Am I pleased with these results? Yes. Do I think they are amazing given our country's history of slavery and discrimination against people of color? Yes.
Are others disappointed, including some of my students? Yes. And seriously, that's ok to be disappointed. We're all disappointed when our guy doesn't win. I thought Obama's victory speech last night was very eloquent and understated-- the following was particularly historically resonant:
As Lincoln said to a nation far more divided than ours, we are not enemies but friends. Though passion may have strained, it must not break our bonds of affection.It reminds me of Jefferson's first inaugural address, where power transferred for the first time between political parties, from Washington and Adams's Federalist Party to Jefferson's Democratic-Republican Party. At that time, Jefferson said "We are all Federalists, we are all Republicans."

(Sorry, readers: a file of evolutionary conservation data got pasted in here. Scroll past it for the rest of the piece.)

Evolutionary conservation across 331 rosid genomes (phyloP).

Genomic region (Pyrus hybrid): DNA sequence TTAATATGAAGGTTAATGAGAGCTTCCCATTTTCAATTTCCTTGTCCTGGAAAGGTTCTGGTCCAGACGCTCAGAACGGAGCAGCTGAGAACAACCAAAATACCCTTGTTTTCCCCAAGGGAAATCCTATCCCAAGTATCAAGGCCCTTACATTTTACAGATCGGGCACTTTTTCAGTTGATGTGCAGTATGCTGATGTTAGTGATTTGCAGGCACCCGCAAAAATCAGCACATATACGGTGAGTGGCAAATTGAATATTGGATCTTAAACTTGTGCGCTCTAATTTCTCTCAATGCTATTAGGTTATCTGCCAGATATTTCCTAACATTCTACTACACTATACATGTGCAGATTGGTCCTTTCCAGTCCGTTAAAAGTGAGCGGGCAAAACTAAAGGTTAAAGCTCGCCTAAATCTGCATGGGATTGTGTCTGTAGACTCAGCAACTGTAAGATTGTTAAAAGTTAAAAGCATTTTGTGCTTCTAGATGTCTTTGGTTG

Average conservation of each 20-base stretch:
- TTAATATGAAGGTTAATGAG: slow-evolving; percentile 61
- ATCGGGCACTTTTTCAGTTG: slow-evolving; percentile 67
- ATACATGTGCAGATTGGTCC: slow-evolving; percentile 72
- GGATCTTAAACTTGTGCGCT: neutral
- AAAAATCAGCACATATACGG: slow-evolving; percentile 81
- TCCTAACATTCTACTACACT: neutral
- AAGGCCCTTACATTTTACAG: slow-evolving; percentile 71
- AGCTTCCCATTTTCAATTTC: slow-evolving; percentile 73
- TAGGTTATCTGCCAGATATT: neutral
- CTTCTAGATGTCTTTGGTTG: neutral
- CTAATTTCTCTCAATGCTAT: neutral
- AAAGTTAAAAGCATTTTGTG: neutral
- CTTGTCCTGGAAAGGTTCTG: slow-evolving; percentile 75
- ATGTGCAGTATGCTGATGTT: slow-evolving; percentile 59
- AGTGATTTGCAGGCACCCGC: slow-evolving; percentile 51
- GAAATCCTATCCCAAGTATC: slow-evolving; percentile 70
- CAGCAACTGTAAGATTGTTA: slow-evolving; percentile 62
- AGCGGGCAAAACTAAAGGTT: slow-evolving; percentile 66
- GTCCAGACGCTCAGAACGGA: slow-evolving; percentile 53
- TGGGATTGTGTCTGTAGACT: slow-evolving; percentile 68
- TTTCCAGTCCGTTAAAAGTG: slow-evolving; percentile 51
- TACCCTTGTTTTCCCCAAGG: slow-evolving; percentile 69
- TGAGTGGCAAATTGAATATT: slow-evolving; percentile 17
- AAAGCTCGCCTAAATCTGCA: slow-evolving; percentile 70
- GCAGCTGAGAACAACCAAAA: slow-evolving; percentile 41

And to those Americans whose support I have yet to earn, I may not have won your vote tonight, but I hear your voices. I need your help. And I will be your president, too.
I have many students today who are bummed out by the election results. I have been emphasizing the fact that Obama has said he wants to listen to those who disagree with him, that Senator McCain said in his concession speech that he was committed to helping President-elect Obama help out country through touch times. In addition, the history teacher in me needs to tell them that we are lucky to live in a place that has a long-established tradition of peaceful transitions of power from one political party to another. That our Constitution is a pretty conservative document and that the office of the presidency is designed to be well-balanced by the other branches. That it's wonderful that we live in a place where freedom of speech and the press are enshrined in our Constitution and that it's ok to not agree with and voice your opposition to the government and the president.